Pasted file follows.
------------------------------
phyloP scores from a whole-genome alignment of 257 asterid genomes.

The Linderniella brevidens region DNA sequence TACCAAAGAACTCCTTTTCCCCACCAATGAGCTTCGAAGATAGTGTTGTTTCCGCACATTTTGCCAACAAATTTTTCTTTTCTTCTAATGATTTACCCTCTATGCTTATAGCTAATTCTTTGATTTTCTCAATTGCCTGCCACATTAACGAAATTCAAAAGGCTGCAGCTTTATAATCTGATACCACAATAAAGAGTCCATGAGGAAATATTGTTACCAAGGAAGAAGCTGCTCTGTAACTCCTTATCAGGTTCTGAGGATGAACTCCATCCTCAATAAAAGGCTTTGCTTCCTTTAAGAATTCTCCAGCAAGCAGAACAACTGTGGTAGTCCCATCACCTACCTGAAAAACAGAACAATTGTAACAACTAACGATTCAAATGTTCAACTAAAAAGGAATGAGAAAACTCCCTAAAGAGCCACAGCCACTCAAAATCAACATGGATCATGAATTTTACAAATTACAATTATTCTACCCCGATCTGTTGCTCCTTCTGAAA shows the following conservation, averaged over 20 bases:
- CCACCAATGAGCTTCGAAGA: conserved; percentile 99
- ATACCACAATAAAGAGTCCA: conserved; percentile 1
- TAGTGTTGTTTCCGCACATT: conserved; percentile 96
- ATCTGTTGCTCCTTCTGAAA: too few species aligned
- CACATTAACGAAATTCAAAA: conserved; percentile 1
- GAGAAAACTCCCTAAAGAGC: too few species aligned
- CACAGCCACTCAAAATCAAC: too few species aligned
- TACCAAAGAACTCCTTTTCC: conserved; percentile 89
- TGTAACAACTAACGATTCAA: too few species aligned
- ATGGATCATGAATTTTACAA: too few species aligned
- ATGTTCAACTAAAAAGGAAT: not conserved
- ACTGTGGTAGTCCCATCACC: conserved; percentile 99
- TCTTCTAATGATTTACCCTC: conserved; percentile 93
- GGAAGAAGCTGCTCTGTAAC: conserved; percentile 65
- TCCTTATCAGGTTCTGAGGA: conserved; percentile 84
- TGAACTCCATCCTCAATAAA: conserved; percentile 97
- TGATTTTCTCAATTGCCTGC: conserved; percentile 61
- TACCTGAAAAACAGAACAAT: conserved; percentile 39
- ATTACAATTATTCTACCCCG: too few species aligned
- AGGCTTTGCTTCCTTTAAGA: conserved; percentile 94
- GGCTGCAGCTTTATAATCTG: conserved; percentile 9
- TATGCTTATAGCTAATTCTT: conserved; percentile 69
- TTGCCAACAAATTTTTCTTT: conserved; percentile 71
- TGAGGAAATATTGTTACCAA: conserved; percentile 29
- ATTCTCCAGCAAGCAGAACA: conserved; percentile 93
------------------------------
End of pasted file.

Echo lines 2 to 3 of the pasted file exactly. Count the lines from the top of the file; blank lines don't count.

The Linderniella brevidens region DNA sequence TACCAAAGAACTCCTTTTCCCCACCAATGAGCTTCGAAGATAGTGTTGTTTCCGCACATTTTGCCAACAAATTTTTCTTTTCTTCTAATGATTTACCCTCTATGCTTATAGCTAATTCTTTGATTTTCTCAATTGCCTGCCACATTAACGAAATTCAAAAGGCTGCAGCTTTATAATCTGATACCACAATAAAGAGTCCATGAGGAAATATTGTTACCAAGGAAGAAGCTGCTCTGTAACTCCTTATCAGGTTCTGAGGATGAACTCCATCCTCAATAAAAGGCTTTGCTTCCTTTAAGAATTCTCCAGCAAGCAGAACAACTGTGGTAGTCCCATCACCTACCTGAAAAACAGAACAATTGTAACAACTAACGATTCAAATGTTCAACTAAAAAGGAATGAGAAAACTCCCTAAAGAGCCACAGCCACTCAAAATCAACATGGATCATGAATTTTACAAATTACAATTATTCTACCCCGATCTGTTGCTCCTTCTGAAA shows the following conservation, averaged over 20 bases:
- CCACCAATGAGCTTCGAAGA: conserved; percentile 99